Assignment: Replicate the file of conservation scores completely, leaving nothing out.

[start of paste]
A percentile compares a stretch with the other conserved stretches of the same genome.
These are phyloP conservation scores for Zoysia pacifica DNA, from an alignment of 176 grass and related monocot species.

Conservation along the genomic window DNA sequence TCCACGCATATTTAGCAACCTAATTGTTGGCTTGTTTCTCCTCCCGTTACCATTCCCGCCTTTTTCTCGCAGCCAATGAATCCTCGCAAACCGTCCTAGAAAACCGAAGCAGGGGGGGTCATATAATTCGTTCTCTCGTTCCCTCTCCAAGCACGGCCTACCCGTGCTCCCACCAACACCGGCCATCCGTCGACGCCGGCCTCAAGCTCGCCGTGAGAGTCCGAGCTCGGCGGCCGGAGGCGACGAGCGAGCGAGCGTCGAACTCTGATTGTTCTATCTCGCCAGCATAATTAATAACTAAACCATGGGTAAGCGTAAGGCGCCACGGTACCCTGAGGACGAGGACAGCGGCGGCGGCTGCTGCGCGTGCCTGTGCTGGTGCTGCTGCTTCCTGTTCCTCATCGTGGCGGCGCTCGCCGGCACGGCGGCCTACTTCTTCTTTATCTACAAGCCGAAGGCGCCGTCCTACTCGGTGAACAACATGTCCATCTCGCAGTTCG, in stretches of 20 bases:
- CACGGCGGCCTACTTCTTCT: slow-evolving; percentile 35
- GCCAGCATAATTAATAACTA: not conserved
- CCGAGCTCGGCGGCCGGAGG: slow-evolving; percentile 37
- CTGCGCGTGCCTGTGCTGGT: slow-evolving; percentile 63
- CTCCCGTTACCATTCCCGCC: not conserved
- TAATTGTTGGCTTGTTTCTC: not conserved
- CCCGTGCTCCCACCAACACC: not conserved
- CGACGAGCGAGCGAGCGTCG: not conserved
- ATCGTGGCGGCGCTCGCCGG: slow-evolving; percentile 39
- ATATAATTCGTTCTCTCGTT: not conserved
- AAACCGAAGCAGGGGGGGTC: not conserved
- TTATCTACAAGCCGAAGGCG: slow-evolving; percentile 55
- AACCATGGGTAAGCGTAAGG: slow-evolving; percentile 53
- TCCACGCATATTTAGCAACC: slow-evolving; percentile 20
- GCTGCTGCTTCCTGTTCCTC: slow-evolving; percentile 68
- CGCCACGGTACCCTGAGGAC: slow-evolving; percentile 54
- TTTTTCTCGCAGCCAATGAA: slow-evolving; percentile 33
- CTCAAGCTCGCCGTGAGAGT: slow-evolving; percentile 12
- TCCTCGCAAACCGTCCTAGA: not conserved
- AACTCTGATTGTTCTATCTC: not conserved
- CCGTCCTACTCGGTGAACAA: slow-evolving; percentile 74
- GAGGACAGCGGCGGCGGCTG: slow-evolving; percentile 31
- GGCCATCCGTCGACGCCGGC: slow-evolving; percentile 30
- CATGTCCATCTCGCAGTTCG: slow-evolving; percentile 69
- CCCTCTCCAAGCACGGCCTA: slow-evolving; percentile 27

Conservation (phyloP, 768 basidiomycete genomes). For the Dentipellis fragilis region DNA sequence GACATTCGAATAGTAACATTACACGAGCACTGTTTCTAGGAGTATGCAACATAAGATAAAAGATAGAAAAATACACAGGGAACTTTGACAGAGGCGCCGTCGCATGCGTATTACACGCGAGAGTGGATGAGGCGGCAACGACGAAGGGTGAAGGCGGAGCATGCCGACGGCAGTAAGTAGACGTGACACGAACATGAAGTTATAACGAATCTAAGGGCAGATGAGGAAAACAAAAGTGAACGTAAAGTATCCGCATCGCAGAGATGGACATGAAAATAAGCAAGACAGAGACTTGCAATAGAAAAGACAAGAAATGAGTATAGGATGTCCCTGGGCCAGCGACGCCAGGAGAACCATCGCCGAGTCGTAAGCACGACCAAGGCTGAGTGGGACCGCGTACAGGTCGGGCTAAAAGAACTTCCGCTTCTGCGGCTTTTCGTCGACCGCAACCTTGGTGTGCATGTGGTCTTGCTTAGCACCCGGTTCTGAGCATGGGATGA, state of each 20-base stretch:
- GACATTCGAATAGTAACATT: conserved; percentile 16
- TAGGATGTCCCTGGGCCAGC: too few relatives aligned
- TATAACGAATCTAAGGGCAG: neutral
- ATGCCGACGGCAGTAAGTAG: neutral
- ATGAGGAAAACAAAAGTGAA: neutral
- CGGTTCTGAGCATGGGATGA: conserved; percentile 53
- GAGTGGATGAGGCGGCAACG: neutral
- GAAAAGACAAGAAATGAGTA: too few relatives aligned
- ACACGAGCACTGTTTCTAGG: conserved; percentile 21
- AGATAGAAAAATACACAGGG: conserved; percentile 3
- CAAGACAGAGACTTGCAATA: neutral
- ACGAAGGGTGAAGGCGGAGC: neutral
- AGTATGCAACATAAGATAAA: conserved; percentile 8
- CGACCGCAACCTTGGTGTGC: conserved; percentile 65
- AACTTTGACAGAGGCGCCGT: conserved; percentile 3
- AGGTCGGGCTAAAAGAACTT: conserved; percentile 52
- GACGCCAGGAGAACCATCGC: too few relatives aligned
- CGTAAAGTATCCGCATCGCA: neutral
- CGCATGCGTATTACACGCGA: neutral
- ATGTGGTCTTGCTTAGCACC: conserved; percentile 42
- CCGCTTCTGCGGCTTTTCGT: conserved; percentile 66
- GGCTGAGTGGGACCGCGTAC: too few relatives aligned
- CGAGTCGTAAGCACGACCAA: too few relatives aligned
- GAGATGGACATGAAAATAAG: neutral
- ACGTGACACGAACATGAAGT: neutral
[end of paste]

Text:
A percentile compares a stretch with the other conserved stretches of the same genome.
These are phyloP conservation scores for Zoysia pacifica DNA, from an alignment of 176 grass and related monocot species.

Conservation along the genomic window DNA sequence TCCACGCATATTTAGCAACCTAATTGTTGGCTTGTTTCTCCTCCCGTTACCATTCCCGCCTTTTTCTCGCAGCCAATGAATCCTCGCAAACCGTCCTAGAAAACCGAAGCAGGGGGGGTCATATAATTCGTTCTCTCGTTCCCTCTCCAAGCACGGCCTACCCGTGCTCCCACCAACACCGGCCATCCGTCGACGCCGGCCTCAAGCTCGCCGTGAGAGTCCGAGCTCGGCGGCCGGAGGCGACGAGCGAGCGAGCGTCGAACTCTGATTGTTCTATCTCGCCAGCATAATTAATAACTAAACCATGGGTAAGCGTAAGGCGCCACGGTACCCTGAGGACGAGGACAGCGGCGGCGGCTGCTGCGCGTGCCTGTGCTGGTGCTGCTGCTTCCTGTTCCTCATCGTGGCGGCGCTCGCCGGCACGGCGGCCTACTTCTTCTTTATCTACAAGCCGAAGGCGCCGTCCTACTCGGTGAACAACATGTCCATCTCGCAGTTCG, in stretches of 20 bases:
- CACGGCGGCCTACTTCTTCT: slow-evolving; percentile 35
- GCCAGCATAATTAATAACTA: not conserved
- CCGAGCTCGGCGGCCGGAGG: slow-evolving; percentile 37
- CTGCGCGTGCCTGTGCTGGT: slow-evolving; percentile 63
- CTCCCGTTACCATTCCCGCC: not conserved
- TAATTGTTGGCTTGTTTCTC: not conserved
- CCCGTGCTCCCACCAACACC: not conserved
- CGACGAGCGAGCGAGCGTCG: not conserved
- ATCGTGGCGGCGCTCGCCGG: slow-evolving; percentile 39
- ATATAATTCGTTCTCTCGTT: not conserved
- AAACCGAAGCAGGGGGGGTC: not conserved
- TTATCTACAAGCCGAAGGCG: slow-evolving; percentile 55
- AACCATGGGTAAGCGTAAGG: slow-evolving; percentile 53
- TCCACGCATATTTAGCAACC: slow-evolving; percentile 20
- GCTGCTGCTTCCTGTTCCTC: slow-evolving; percentile 68
- CGCCACGGTACCCTGAGGAC: slow-evolving; percentile 54
- TTTTTCTCGCAGCCAATGAA: slow-evolving; percentile 33
- CTCAAGCTCGCCGTGAGAGT: slow-evolving; percentile 12
- TCCTCGCAAACCGTCCTAGA: not conserved
- AACTCTGATTGTTCTATCTC: not conserved
- CCGTCCTACTCGGTGAACAA: slow-evolving; percentile 74
- GAGGACAGCGGCGGCGGCTG: slow-evolving; percentile 31
- GGCCATCCGTCGACGCCGGC: slow-evolving; percentile 30
- CATGTCCATCTCGCAGTTCG: slow-evolving; percentile 69
- CCCTCTCCAAGCACGGCCTA: slow-evolving; percentile 27

Conservation (phyloP, 768 basidiomycete genomes). For the Dentipellis fragilis region DNA sequence GACATTCGAATAGTAACATTACACGAGCACTGTTTCTAGGAGTATGCAACATAAGATAAAAGATAGAAAAATACACAGGGAACTTTGACAGAGGCGCCGTCGCATGCGTATTACACGCGAGAGTGGATGAGGCGGCAACGACGAAGGGTGAAGGCGGAGCATGCCGACGGCAGTAAGTAGACGTGACACGAACATGAAGTTATAACGAATCTAAGGGCAGATGAGGAAAACAAAAGTGAACGTAAAGTATCCGCATCGCAGAGATGGACATGAAAATAAGCAAGACAGAGACTTGCAATAGAAAAGACAAGAAATGAGTATAGGATGTCCCTGGGCCAGCGACGCCAGGAGAACCATCGCCGAGTCGTAAGCACGACCAAGGCTGAGTGGGACCGCGTACAGGTCGGGCTAAAAGAACTTCCGCTTCTGCGGCTTTTCGTCGACCGCAACCTTGGTGTGCATGTGGTCTTGCTTAGCACCCGGTTCTGAGCATGGGATGA, state of each 20-base stretch:
- GACATTCGAATAGTAACATT: conserved; percentile 16
- TAGGATGTCCCTGGGCCAGC: too few relatives aligned
- TATAACGAATCTAAGGGCAG: neutral
- ATGCCGACGGCAGTAAGTAG: neutral
- ATGAGGAAAACAAAAGTGAA: neutral
- CGGTTCTGAGCATGGGATGA: conserved; percentile 53
- GAGTGGATGAGGCGGCAACG: neutral
- GAAAAGACAAGAAATGAGTA: too few relatives aligned
- ACACGAGCACTGTTTCTAGG: conserved; percentile 21
- AGATAGAAAAATACACAGGG: conserved; percentile 3
- CAAGACAGAGACTTGCAATA: neutral
- ACGAAGGGTGAAGGCGGAGC: neutral
- AGTATGCAACATAAGATAAA: conserved; percentile 8
- CGACCGCAACCTTGGTGTGC: conserved; percentile 65
- AACTTTGACAGAGGCGCCGT: conserved; percentile 3
- AGGTCGGGCTAAAAGAACTT: conserved; percentile 52
- GACGCCAGGAGAACCATCGC: too few relatives aligned
- CGTAAAGTATCCGCATCGCA: neutral
- CGCATGCGTATTACACGCGA: neutral
- ATGTGGTCTTGCTTAGCACC: conserved; percentile 42
- CCGCTTCTGCGGCTTTTCGT: conserved; percentile 66
- GGCTGAGTGGGACCGCGTAC: too few relatives aligned
- CGAGTCGTAAGCACGACCAA: too few relatives aligned
- GAGATGGACATGAAAATAAG: neutral
- ACGTGACACGAACATGAAGT: neutral